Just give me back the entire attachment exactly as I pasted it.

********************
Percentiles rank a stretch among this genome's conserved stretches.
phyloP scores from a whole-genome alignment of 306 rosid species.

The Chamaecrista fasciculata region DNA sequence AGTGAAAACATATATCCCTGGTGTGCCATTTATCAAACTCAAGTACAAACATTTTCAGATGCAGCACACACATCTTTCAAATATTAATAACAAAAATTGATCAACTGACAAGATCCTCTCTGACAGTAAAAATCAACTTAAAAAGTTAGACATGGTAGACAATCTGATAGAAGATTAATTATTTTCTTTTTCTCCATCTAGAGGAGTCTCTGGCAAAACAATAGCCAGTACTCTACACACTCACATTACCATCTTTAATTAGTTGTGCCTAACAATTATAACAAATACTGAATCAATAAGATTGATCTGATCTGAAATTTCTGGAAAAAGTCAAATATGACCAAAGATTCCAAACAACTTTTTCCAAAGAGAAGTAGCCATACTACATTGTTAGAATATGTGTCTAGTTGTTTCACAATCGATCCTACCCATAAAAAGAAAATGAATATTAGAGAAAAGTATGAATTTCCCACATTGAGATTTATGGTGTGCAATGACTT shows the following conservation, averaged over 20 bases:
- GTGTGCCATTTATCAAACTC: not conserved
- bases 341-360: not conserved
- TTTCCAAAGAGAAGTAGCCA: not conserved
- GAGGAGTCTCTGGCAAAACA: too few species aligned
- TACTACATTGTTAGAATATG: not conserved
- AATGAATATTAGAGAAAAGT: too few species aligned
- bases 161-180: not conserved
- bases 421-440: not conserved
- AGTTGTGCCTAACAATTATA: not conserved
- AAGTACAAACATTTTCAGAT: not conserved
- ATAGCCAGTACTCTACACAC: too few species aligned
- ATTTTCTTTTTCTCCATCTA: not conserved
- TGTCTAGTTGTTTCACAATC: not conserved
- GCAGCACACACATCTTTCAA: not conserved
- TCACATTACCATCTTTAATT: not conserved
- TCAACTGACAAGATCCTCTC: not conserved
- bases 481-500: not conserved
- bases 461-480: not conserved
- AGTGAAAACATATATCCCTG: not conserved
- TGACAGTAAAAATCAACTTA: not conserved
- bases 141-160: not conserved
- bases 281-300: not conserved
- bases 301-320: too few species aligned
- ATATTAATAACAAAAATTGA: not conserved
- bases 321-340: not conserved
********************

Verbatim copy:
Percentiles rank a stretch among this genome's conserved stretches.
phyloP scores from a whole-genome alignment of 306 rosid species.

The Chamaecrista fasciculata region DNA sequence AGTGAAAACATATATCCCTGGTGTGCCATTTATCAAACTCAAGTACAAACATTTTCAGATGCAGCACACACATCTTTCAAATATTAATAACAAAAATTGATCAACTGACAAGATCCTCTCTGACAGTAAAAATCAACTTAAAAAGTTAGACATGGTAGACAATCTGATAGAAGATTAATTATTTTCTTTTTCTCCATCTAGAGGAGTCTCTGGCAAAACAATAGCCAGTACTCTACACACTCACATTACCATCTTTAATTAGTTGTGCCTAACAATTATAACAAATACTGAATCAATAAGATTGATCTGATCTGAAATTTCTGGAAAAAGTCAAATATGACCAAAGATTCCAAACAACTTTTTCCAAAGAGAAGTAGCCATACTACATTGTTAGAATATGTGTCTAGTTGTTTCACAATCGATCCTACCCATAAAAAGAAAATGAATATTAGAGAAAAGTATGAATTTCCCACATTGAGATTTATGGTGTGCAATGACTT shows the following conservation, averaged over 20 bases:
- GTGTGCCATTTATCAAACTC: not conserved
- bases 341-360: not conserved
- TTTCCAAAGAGAAGTAGCCA: not conserved
- GAGGAGTCTCTGGCAAAACA: too few species aligned
- TACTACATTGTTAGAATATG: not conserved
- AATGAATATTAGAGAAAAGT: too few species aligned
- bases 161-180: not conserved
- bases 421-440: not conserved
- AGTTGTGCCTAACAATTATA: not conserved
- AAGTACAAACATTTTCAGAT: not conserved
- ATAGCCAGTACTCTACACAC: too few species aligned
- ATTTTCTTTTTCTCCATCTA: not conserved
- TGTCTAGTTGTTTCACAATC: not conserved
- GCAGCACACACATCTTTCAA: not conserved
- TCACATTACCATCTTTAATT: not conserved
- TCAACTGACAAGATCCTCTC: not conserved
- bases 481-500: not conserved
- bases 461-480: not conserved
- AGTGAAAACATATATCCCTG: not conserved
- TGACAGTAAAAATCAACTTA: not conserved
- bases 141-160: not conserved
- bases 281-300: not conserved
- bases 301-320: too few species aligned
- ATATTAATAACAAAAATTGA: not conserved
- bases 321-340: not conserved